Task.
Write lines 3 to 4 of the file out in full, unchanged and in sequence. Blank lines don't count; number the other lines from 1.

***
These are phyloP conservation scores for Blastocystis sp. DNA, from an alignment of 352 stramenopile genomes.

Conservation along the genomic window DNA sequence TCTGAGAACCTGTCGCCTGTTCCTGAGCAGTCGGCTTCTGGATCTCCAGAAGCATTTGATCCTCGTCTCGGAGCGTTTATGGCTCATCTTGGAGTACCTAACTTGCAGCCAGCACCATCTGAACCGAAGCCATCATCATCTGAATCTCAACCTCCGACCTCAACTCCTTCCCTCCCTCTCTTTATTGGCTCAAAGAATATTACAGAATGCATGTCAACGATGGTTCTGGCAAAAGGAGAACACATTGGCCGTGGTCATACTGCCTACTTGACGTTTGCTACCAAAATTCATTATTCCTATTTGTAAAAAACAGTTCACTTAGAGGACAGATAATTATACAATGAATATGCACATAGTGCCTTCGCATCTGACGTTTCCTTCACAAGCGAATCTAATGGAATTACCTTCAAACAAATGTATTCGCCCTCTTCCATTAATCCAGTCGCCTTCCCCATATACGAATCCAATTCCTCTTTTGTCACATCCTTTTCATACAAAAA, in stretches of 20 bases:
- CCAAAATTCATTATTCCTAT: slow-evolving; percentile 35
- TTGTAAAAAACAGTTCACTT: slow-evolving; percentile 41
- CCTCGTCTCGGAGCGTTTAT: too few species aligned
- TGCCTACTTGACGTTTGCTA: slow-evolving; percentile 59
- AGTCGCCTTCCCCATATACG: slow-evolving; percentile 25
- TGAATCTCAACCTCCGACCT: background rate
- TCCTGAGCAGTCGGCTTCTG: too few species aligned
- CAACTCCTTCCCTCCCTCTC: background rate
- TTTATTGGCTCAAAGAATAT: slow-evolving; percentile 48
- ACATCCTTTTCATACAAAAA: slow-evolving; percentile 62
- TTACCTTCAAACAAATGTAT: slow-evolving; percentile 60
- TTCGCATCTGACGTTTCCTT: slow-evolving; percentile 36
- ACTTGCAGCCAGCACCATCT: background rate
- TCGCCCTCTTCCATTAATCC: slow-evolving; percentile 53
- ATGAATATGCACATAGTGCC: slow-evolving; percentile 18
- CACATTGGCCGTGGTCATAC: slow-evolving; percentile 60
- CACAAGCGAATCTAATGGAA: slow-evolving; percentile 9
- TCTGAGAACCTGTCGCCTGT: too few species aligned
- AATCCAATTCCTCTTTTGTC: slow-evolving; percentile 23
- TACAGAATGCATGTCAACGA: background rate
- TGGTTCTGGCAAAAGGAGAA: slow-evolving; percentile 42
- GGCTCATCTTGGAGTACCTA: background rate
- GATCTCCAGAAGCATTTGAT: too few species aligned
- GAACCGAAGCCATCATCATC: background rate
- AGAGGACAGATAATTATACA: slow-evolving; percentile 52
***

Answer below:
- CCAAAATTCATTATTCCTAT: slow-evolving; percentile 35
- TTGTAAAAAACAGTTCACTT: slow-evolving; percentile 41